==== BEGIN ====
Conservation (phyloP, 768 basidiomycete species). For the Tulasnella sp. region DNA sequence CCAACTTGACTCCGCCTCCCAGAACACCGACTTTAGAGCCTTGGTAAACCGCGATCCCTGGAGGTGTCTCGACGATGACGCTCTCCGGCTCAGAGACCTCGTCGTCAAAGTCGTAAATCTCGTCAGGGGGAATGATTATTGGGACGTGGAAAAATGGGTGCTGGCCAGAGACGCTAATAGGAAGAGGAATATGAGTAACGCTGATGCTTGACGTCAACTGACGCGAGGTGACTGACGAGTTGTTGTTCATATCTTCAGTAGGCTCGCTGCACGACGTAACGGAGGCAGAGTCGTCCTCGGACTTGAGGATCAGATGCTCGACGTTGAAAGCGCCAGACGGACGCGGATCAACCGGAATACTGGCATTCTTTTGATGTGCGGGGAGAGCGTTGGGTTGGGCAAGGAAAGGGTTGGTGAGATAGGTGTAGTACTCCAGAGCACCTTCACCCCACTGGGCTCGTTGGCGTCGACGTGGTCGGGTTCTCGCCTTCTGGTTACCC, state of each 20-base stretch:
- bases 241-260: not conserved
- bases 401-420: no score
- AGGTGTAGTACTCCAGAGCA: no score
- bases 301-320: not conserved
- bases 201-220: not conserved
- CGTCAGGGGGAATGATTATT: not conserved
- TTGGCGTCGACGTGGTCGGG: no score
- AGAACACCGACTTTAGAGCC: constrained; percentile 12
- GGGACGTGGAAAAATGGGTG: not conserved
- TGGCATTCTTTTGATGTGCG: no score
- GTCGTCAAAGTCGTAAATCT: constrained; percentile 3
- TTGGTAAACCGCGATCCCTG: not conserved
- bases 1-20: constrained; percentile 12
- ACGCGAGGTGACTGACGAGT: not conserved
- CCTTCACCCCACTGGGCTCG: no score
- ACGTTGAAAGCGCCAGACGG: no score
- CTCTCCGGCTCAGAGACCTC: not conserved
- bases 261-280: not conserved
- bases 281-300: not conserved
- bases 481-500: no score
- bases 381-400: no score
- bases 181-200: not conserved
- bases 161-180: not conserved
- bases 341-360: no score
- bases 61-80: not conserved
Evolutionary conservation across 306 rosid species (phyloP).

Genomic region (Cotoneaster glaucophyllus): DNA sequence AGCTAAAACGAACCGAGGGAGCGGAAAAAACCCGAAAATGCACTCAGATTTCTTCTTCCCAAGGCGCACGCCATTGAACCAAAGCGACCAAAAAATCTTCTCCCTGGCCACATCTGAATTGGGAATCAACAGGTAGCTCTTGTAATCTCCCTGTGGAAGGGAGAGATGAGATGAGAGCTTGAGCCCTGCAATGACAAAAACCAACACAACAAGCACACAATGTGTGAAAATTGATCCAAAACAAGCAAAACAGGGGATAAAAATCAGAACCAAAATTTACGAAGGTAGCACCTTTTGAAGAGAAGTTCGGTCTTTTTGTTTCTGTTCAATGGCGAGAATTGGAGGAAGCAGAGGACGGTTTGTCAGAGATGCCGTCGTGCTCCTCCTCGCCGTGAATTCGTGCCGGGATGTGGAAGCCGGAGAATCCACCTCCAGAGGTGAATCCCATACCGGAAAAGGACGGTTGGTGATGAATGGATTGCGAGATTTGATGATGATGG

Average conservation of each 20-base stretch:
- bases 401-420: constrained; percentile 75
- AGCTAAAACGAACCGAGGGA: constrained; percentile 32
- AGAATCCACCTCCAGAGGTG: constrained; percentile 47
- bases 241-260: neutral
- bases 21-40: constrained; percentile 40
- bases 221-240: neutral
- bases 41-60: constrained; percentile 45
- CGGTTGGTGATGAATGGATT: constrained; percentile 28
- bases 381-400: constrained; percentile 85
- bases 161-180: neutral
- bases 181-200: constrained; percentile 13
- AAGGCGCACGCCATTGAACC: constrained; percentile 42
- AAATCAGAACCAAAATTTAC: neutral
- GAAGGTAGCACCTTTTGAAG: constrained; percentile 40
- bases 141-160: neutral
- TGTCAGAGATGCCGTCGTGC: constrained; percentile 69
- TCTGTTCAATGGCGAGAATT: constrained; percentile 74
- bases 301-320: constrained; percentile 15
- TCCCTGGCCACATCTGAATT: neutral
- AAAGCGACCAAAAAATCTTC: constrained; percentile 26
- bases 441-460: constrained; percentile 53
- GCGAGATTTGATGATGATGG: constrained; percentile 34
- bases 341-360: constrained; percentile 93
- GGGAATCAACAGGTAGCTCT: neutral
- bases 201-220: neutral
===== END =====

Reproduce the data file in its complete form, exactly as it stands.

Conservation (phyloP, 768 basidiomycete species). For the Tulasnella sp. region DNA sequence CCAACTTGACTCCGCCTCCCAGAACACCGACTTTAGAGCCTTGGTAAACCGCGATCCCTGGAGGTGTCTCGACGATGACGCTCTCCGGCTCAGAGACCTCGTCGTCAAAGTCGTAAATCTCGTCAGGGGGAATGATTATTGGGACGTGGAAAAATGGGTGCTGGCCAGAGACGCTAATAGGAAGAGGAATATGAGTAACGCTGATGCTTGACGTCAACTGACGCGAGGTGACTGACGAGTTGTTGTTCATATCTTCAGTAGGCTCGCTGCACGACGTAACGGAGGCAGAGTCGTCCTCGGACTTGAGGATCAGATGCTCGACGTTGAAAGCGCCAGACGGACGCGGATCAACCGGAATACTGGCATTCTTTTGATGTGCGGGGAGAGCGTTGGGTTGGGCAAGGAAAGGGTTGGTGAGATAGGTGTAGTACTCCAGAGCACCTTCACCCCACTGGGCTCGTTGGCGTCGACGTGGTCGGGTTCTCGCCTTCTGGTTACCC, state of each 20-base stretch:
- bases 241-260: not conserved
- bases 401-420: no score
- AGGTGTAGTACTCCAGAGCA: no score
- bases 301-320: not conserved
- bases 201-220: not conserved
- CGTCAGGGGGAATGATTATT: not conserved
- TTGGCGTCGACGTGGTCGGG: no score
- AGAACACCGACTTTAGAGCC: constrained; percentile 12
- GGGACGTGGAAAAATGGGTG: not conserved
- TGGCATTCTTTTGATGTGCG: no score
- GTCGTCAAAGTCGTAAATCT: constrained; percentile 3
- TTGGTAAACCGCGATCCCTG: not conserved
- bases 1-20: constrained; percentile 12
- ACGCGAGGTGACTGACGAGT: not conserved
- CCTTCACCCCACTGGGCTCG: no score
- ACGTTGAAAGCGCCAGACGG: no score
- CTCTCCGGCTCAGAGACCTC: not conserved
- bases 261-280: not conserved
- bases 281-300: not conserved
- bases 481-500: no score
- bases 381-400: no score
- bases 181-200: not conserved
- bases 161-180: not conserved
- bases 341-360: no score
- bases 61-80: not conserved
Evolutionary conservation across 306 rosid species (phyloP).

Genomic region (Cotoneaster glaucophyllus): DNA sequence AGCTAAAACGAACCGAGGGAGCGGAAAAAACCCGAAAATGCACTCAGATTTCTTCTTCCCAAGGCGCACGCCATTGAACCAAAGCGACCAAAAAATCTTCTCCCTGGCCACATCTGAATTGGGAATCAACAGGTAGCTCTTGTAATCTCCCTGTGGAAGGGAGAGATGAGATGAGAGCTTGAGCCCTGCAATGACAAAAACCAACACAACAAGCACACAATGTGTGAAAATTGATCCAAAACAAGCAAAACAGGGGATAAAAATCAGAACCAAAATTTACGAAGGTAGCACCTTTTGAAGAGAAGTTCGGTCTTTTTGTTTCTGTTCAATGGCGAGAATTGGAGGAAGCAGAGGACGGTTTGTCAGAGATGCCGTCGTGCTCCTCCTCGCCGTGAATTCGTGCCGGGATGTGGAAGCCGGAGAATCCACCTCCAGAGGTGAATCCCATACCGGAAAAGGACGGTTGGTGATGAATGGATTGCGAGATTTGATGATGATGG

Average conservation of each 20-base stretch:
- bases 401-420: constrained; percentile 75
- AGCTAAAACGAACCGAGGGA: constrained; percentile 32
- AGAATCCACCTCCAGAGGTG: constrained; percentile 47
- bases 241-260: neutral
- bases 21-40: constrained; percentile 40
- bases 221-240: neutral
- bases 41-60: constrained; percentile 45
- CGGTTGGTGATGAATGGATT: constrained; percentile 28
- bases 381-400: constrained; percentile 85
- bases 161-180: neutral
- bases 181-200: constrained; percentile 13
- AAGGCGCACGCCATTGAACC: constrained; percentile 42
- AAATCAGAACCAAAATTTAC: neutral
- GAAGGTAGCACCTTTTGAAG: constrained; percentile 40
- bases 141-160: neutral
- TGTCAGAGATGCCGTCGTGC: constrained; percentile 69
- TCTGTTCAATGGCGAGAATT: constrained; percentile 74
- bases 301-320: constrained; percentile 15
- TCCCTGGCCACATCTGAATT: neutral
- AAAGCGACCAAAAAATCTTC: constrained; percentile 26
- bases 441-460: constrained; percentile 53
- GCGAGATTTGATGATGATGG: constrained; percentile 34
- bases 341-360: constrained; percentile 93
- GGGAATCAACAGGTAGCTCT: neutral
- bases 201-220: neutral